If on set three they manage 6 reps with 1RIR at 100 kg then 5% of the load (5Kg) will be removed for sets four and five. If, however on set three the client was feeling particularly good that day and performed 11 reps then it makes sense to push harder and increase the load for sets four and five by 5% to 105kg.
Performance on set three represents the daily fluctuations in training load. We push hard when the client is feeling good and back off when feeling little tired or under-recovered, true to our autoregulation mantra.
Hot exercises are your client’s main point of focus for a training session. To paraphrase Pareto’s principle, they provide you more bang for your buck and will produce the most favourable training outcomes for the most efficient training input. An example would be a squat for a client looking to improve leg strength. As the squat will have the biggest return on investment for the client’s goal it can be labelled a “hot exercise”. By identifying an exercise as “hot” it highlights to the client where the most mental and physical effort is warranted. Doing the most with the least.
Had a very tough day? Let’s really dig deep for the “hot exercise” hitting all the required numbers and backing off on the subsequent exercises. Feeling great? It might be the right time to hit a new rep or RM PR for the hot exercises. If a hot exercise is still too much then we can further focus the client’s efforts onto a singular “hot set” in which they push hard for one set only before backing off. It takes the pressure off the client to “beat their log book” on all exercises each week whilst ensuring effort/intensity is focused in the right amount to the right exercises. Take care of the big rocks and don’t sweat the rest.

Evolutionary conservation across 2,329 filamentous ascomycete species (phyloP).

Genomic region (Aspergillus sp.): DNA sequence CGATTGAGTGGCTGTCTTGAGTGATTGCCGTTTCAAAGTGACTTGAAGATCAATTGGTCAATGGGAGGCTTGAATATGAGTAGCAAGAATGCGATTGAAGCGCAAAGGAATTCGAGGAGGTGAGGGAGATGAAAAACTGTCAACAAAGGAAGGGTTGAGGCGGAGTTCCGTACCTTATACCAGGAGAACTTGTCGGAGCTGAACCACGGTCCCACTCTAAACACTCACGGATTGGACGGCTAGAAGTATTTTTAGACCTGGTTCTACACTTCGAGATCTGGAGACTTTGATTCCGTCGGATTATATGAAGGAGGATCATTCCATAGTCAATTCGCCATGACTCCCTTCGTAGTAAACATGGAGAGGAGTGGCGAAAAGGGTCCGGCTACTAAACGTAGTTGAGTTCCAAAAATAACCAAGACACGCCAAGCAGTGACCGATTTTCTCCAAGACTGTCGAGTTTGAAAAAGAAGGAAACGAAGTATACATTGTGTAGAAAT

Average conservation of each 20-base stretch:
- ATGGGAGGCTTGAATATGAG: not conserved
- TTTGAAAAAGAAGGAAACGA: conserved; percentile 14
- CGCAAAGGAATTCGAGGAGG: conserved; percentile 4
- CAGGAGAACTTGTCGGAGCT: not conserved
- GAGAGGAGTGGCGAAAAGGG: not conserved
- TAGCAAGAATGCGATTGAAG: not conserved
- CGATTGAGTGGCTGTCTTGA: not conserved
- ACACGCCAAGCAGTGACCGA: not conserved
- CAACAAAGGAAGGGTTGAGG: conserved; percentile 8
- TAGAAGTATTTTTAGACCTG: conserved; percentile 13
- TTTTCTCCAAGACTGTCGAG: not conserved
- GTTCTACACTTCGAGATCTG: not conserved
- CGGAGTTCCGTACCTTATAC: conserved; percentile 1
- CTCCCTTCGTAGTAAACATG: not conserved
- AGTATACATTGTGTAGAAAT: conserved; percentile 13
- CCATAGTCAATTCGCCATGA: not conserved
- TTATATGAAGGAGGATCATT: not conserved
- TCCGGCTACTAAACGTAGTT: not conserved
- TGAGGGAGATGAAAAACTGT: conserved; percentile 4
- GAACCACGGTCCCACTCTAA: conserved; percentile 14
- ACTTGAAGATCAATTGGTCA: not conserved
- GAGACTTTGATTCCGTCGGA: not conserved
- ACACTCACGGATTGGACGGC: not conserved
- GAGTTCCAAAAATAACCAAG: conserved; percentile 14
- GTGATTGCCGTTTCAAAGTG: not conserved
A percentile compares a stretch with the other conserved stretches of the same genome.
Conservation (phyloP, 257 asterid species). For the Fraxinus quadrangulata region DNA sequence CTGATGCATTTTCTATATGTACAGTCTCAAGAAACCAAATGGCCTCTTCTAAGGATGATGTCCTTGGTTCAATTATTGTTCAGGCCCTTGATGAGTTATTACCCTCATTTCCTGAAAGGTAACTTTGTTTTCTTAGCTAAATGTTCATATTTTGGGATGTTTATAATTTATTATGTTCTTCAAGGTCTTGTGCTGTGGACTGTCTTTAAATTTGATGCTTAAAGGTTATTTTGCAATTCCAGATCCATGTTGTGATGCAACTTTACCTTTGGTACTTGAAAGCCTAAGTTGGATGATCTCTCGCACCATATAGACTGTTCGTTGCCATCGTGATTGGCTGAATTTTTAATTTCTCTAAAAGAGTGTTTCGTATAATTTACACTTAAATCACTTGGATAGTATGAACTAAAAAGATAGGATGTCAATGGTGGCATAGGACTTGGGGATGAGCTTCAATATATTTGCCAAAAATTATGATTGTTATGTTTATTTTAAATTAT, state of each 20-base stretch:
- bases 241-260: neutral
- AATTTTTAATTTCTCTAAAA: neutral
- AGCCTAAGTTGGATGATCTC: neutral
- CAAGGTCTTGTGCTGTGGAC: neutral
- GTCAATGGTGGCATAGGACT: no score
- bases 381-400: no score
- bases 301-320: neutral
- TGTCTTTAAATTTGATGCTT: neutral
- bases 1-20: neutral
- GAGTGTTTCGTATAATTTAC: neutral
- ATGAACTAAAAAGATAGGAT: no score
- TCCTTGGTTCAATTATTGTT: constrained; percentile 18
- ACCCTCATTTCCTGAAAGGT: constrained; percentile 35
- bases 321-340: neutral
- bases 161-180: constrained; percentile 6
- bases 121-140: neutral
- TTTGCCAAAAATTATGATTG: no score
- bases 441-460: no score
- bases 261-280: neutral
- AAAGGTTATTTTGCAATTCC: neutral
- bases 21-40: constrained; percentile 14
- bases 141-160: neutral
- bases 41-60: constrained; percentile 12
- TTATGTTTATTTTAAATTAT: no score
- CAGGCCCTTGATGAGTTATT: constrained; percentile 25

The concept of “hotness” is not confined to the exercise level of programming and can be extrapolated out to the session level, forming what is known as flexible non-linear periodization. Over the training week, the client will have training sessions of greater importance than others. These priority sessions are the client’s “hot sessions”. Therefore, based on how they are feeling, the client can choose to perform their most important and demanding sessions when they are feeling their best, and performing less important sessions on days they are fatigued, thus providing a further level of flexibility or autoregulation.
With intensity ticked off how can we manage training volume? I will provide two methods. One that can be used with all of our clients, the traffic light system, and one for our more advanced clients, RPE or fatigue stops.
Traffic Light System
The traffic light system is a simple method to determine which exercises get done and which are better left for another time. It autoregulates exercise deletion.
To start, when constructing your client’s programmes identify which exercises are green, amber or red. Green exercises being the most important exercises, amber being secondary lifts and red being accessory lifts. Think “nice to haves” not “need to haves”.